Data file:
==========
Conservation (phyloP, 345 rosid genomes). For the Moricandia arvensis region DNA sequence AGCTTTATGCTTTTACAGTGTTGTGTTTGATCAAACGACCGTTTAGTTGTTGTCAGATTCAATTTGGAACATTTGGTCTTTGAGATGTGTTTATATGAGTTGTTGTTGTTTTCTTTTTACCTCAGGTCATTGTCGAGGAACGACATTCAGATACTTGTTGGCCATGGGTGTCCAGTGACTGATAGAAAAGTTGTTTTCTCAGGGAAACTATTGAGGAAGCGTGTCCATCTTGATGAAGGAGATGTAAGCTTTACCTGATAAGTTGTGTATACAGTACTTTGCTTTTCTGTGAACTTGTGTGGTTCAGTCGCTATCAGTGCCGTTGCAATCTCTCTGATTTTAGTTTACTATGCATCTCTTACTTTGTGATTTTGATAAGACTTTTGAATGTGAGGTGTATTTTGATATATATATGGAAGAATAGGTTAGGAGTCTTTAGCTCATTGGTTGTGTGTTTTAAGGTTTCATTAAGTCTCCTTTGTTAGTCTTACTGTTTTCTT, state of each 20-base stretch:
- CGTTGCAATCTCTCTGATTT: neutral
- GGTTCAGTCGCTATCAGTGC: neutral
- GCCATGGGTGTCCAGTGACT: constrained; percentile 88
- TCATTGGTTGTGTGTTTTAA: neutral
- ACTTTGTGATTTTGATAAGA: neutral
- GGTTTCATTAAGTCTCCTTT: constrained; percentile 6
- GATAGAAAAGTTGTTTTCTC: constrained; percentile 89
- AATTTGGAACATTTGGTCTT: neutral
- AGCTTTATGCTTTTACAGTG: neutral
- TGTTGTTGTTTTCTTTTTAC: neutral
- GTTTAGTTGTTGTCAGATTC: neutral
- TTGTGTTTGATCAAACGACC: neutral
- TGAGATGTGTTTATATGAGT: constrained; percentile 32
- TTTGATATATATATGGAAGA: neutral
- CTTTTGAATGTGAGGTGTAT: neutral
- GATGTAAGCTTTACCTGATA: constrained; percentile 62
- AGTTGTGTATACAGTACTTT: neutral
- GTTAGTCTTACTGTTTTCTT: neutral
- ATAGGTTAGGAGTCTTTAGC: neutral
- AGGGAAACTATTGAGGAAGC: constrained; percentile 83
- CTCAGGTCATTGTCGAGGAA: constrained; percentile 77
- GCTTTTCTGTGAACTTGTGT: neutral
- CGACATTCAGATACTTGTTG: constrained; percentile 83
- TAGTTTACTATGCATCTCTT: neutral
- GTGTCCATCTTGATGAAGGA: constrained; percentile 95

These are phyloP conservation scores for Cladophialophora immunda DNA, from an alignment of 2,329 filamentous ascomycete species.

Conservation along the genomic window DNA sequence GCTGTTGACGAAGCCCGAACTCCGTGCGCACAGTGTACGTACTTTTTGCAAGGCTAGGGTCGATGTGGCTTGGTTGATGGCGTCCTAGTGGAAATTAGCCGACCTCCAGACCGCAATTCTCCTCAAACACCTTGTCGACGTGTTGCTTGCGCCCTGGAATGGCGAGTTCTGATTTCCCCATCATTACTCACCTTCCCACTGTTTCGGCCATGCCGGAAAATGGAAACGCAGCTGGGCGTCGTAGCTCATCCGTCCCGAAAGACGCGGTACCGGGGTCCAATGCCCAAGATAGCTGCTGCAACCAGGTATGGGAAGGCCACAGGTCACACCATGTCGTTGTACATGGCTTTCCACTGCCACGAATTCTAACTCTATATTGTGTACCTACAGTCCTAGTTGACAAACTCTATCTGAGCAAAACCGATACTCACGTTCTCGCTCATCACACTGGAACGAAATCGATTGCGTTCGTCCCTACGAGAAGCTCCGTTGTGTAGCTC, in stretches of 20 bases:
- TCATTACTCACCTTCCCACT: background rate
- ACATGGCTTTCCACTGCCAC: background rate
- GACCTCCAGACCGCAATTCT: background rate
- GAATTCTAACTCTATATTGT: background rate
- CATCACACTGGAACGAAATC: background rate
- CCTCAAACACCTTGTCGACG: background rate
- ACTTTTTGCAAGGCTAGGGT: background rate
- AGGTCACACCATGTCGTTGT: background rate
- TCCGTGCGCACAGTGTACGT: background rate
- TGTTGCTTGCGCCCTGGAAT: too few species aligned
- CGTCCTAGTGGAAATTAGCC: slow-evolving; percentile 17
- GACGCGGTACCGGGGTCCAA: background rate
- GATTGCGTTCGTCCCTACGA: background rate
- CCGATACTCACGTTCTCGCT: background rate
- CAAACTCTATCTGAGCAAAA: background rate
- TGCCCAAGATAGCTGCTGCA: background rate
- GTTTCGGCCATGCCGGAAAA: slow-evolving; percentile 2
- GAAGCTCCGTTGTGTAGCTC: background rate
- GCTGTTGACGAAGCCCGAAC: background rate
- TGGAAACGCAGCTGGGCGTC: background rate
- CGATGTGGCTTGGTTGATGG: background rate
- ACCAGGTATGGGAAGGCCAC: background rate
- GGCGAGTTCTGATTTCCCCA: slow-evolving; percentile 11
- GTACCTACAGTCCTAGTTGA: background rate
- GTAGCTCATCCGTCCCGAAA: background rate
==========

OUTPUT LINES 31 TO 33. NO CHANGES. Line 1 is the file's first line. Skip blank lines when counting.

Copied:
- GACCTCCAGACCGCAATTCT: background rate
- GAATTCTAACTCTATATTGT: background rate
- CATCACACTGGAACGAAATC: background rate